British Columbia

Child-focused B.C. budget programs come cheap

B.C. Premier Christy Clark enters the next provincial election campaign attempting to sell her 'families first' agenda with a pair of budget promises aimed at parents.

Christy Clark's 'families first' focus gets big portion of little government has to spend

Some children-focused provisions in the budget won't cost much but critics say they won't do much, either. (CBC)

B.C. Premier Christy Clark enters the next provincial election attempting to sell her "families first" agenda with a pair of budget promises aimed at parents — first to care for children when they are young and then to educate them as they enter adulthood.

The intiatives also will require little new spending in the short-term and won't benefit taxpayers for years.

Clark's finance minister, Mike de Jong, was almost apologetic as he acknowledged he had little new to offer British Columbians in the Liberal government's 2013-2014 fiscal plan, which will set the tone for the May election.

The budget's flagship promises include a post-secondary grant that will deposit $1,200 into Registered Education Savings Program accounts, also known as RESPs, for children when they turn six. The budget also includes a tax credit for parents of children under six, worth up to $660 a year, which takes effect two years from now.   

There is also new funding for childcare and early childhood services, as well as youth arts programs.

The government has placed cutting costs and balancing the budget ahead of new spending, and those two programs are among the very few de Jong had to boast about on Tuesday.

"With admittedly limited resources available, we are seeking to unleash the power of that savings in partnership with parents," de Jong told reporters in a briefing before he tabled his budget in the legislature.

Little to spend

But even those programs were designed to acknowledge the reality that the province has very little extra to spend.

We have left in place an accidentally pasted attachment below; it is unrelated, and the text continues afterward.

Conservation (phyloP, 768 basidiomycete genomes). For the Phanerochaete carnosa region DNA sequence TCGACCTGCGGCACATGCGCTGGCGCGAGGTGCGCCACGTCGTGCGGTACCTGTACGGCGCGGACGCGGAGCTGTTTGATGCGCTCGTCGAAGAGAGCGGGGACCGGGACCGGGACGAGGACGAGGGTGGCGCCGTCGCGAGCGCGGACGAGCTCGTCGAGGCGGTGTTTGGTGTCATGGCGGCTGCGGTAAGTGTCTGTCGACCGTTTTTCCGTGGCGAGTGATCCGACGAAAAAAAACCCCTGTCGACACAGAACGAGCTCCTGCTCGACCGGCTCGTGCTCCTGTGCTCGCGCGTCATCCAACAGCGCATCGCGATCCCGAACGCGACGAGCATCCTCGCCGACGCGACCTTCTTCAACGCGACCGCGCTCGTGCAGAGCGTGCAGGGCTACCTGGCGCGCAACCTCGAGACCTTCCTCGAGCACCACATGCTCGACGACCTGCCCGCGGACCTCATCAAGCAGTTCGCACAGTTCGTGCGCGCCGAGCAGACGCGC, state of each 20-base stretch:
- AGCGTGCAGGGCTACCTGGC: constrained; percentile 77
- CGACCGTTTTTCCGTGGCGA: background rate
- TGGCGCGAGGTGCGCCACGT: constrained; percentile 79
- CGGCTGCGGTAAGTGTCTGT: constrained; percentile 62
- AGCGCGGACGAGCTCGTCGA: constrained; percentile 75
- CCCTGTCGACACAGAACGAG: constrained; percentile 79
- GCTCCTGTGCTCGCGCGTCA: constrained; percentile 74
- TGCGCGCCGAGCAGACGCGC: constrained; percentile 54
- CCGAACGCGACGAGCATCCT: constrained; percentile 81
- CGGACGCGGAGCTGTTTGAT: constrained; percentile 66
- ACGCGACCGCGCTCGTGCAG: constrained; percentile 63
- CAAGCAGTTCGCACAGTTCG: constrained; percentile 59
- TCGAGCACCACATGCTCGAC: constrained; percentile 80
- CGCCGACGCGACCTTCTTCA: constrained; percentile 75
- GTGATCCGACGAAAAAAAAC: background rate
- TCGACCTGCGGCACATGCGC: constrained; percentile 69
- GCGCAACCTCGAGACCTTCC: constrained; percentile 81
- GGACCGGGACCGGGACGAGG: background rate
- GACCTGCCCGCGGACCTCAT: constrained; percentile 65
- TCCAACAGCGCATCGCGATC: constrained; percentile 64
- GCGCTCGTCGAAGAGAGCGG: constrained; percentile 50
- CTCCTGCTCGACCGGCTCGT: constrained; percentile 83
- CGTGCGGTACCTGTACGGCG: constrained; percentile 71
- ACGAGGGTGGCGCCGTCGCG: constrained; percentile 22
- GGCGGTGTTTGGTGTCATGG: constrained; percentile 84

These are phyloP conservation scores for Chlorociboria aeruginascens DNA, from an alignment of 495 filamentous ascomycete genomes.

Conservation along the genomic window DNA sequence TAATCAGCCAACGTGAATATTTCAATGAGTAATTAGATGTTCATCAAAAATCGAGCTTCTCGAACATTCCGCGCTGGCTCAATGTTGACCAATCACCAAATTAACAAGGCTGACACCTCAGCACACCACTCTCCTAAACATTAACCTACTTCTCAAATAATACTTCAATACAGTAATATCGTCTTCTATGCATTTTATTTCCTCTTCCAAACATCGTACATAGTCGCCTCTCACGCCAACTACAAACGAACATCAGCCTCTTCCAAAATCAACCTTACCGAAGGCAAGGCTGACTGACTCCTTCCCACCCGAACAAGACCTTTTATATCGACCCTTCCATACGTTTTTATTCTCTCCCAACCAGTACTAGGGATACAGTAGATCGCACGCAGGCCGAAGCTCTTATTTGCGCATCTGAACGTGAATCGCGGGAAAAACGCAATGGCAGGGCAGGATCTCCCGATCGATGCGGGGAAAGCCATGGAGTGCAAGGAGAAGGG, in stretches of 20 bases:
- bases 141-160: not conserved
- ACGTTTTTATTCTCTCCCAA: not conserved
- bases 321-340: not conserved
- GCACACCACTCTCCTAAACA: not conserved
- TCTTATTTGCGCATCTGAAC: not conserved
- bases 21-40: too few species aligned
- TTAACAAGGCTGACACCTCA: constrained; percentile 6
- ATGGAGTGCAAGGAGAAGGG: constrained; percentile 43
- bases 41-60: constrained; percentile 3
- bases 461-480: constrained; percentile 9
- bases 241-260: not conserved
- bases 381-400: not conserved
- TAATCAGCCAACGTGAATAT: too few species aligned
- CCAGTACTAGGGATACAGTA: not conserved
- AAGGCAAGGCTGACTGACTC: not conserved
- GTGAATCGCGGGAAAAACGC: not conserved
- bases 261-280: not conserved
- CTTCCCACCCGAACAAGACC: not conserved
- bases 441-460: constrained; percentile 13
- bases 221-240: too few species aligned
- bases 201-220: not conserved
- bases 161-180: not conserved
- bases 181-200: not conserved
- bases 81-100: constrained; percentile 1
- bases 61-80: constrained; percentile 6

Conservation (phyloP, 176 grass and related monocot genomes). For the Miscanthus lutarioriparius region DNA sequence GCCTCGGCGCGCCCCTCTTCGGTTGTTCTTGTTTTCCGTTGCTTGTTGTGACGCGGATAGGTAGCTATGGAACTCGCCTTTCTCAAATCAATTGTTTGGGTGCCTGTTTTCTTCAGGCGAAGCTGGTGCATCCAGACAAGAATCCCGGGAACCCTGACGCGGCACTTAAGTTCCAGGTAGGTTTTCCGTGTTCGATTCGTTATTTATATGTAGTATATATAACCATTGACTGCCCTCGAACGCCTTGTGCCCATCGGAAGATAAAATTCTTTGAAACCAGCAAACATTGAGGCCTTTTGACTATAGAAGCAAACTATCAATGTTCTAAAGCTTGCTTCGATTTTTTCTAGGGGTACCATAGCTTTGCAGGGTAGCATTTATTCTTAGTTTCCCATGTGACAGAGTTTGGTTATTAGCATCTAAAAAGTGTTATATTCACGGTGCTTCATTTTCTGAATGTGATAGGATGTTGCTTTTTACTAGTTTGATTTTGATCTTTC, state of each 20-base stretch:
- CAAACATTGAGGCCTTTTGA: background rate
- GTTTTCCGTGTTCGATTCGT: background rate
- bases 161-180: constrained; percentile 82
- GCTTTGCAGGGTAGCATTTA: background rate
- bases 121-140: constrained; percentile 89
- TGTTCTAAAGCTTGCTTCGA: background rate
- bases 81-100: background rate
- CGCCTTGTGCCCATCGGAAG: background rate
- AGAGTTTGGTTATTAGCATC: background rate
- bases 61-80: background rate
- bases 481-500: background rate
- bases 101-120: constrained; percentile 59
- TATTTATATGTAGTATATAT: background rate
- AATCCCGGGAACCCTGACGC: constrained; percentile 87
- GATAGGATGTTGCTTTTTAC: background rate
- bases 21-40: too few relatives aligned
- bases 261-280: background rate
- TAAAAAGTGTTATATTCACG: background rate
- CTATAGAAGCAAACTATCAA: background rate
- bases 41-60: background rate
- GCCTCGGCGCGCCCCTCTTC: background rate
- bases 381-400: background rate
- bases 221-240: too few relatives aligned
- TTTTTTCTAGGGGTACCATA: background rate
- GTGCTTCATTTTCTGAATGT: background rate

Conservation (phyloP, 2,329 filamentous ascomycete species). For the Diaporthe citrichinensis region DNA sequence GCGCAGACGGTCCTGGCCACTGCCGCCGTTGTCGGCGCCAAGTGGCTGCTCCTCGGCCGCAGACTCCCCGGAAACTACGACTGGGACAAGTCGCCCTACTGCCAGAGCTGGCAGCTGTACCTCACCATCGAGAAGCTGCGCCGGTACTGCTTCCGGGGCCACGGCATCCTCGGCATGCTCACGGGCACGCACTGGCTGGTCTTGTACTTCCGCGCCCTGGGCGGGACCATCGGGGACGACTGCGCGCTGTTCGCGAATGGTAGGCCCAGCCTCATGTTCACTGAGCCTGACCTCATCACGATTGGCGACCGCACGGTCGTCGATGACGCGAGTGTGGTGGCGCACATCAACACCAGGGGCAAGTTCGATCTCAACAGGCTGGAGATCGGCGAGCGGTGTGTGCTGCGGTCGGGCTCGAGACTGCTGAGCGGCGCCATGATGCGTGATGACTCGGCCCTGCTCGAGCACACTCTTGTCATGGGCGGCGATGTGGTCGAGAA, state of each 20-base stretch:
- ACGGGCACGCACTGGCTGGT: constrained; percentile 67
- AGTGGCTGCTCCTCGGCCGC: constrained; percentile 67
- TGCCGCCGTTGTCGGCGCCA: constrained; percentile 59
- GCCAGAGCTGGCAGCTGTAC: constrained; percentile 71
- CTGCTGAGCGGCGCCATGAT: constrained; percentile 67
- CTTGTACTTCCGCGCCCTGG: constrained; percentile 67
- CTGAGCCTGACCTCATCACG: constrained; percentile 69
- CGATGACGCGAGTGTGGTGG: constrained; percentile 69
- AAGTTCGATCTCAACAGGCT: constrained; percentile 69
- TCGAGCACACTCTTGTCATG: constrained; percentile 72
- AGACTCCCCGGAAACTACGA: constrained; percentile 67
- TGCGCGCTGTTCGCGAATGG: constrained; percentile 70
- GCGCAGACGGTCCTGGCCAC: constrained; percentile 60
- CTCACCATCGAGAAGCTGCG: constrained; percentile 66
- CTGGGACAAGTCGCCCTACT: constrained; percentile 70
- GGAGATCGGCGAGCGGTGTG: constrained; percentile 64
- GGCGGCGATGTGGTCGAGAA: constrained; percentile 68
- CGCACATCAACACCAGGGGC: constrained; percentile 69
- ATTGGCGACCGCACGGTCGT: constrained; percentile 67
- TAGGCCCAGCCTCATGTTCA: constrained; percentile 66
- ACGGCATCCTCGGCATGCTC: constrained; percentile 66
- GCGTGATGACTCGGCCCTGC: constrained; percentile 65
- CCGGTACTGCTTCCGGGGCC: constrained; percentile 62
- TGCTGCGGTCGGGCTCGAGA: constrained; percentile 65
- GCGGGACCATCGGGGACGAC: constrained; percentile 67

The education and training grant will cost about $30 million a year, but that money will come from the province's Children Education Fun, set up in 2007, which sets aside $1,000 for every child born in the province.

The tax credit is estimated to cost $146 million during its first year — beginning April 1, 2015.

De Jong described the childhood tax credit this way: "Cumulatively significant, admittedly a couple of years down the road."

The education and training grant takes effect immediately, providing children born after Jan. 1, 2007, with a one-time deposit into their RESP accounts. Those children will have access to the money, in addition to any their parents invest themselves, when they enrol in a post-secondary program. If they never do, that grant money will be returned to the province.

To qualify, parents must already have a RESP account and apply for the grant between their children's sixth and seventh birthdays. Parents whose children turn six this year will have until Feb. 28, 2014, while the program is being set up.

The grant will be available to children born in B.C. They will keep the grant money even if they later move to another province.

The program will be administered by the federal government.

The early childhood tax benefit will provide families with children under six with up to $660 a year per child through a refundable tax credit.

Families earning less than $100,000 a year will be eligible for the full benefit, while those making between $100,000 and $150,000 a year will receive a reduced amount. Families making more than $150,000 a year will receive nothing.

That program will also be administered by the federal government alongside the Canada Child Tax Benefit.

The province estimates about 140,000 families will receive the full benefit, while about 40,000 will be eligible for a reduced amount.

'Window dressing'

Paul Kershaw, a researcher at the University of British Columbia who is part of a campaign known as Generation Squeeze, says the savings grants and the tax credits amount to a "rounding error."

"Since they don't come into place for years, I'm really skeptical about what value they will deliver," said Kershaw.

"It really does nothing to reduce the squeeze on income, it does nothing to make it more affordable to spend time at home with your child. This is window dressing."

Kershaw said the budget increases what he described as a power dynamic between seniors and young people, with retirees on the receiving end of government services worth tens of thousands a year per person, while younger generations receive roughly a quarter of that.

The budget also sets aside new money for childcare spaces through what the government is labelling its "early years strategy."

That strategy includes $32 million over three years for new childcare spaces, $37 million over three years for child care and early childhood services, and $7 million over three years to co-ordinate early development programs for young children.

The next provincial election is currently scheduled for May 14.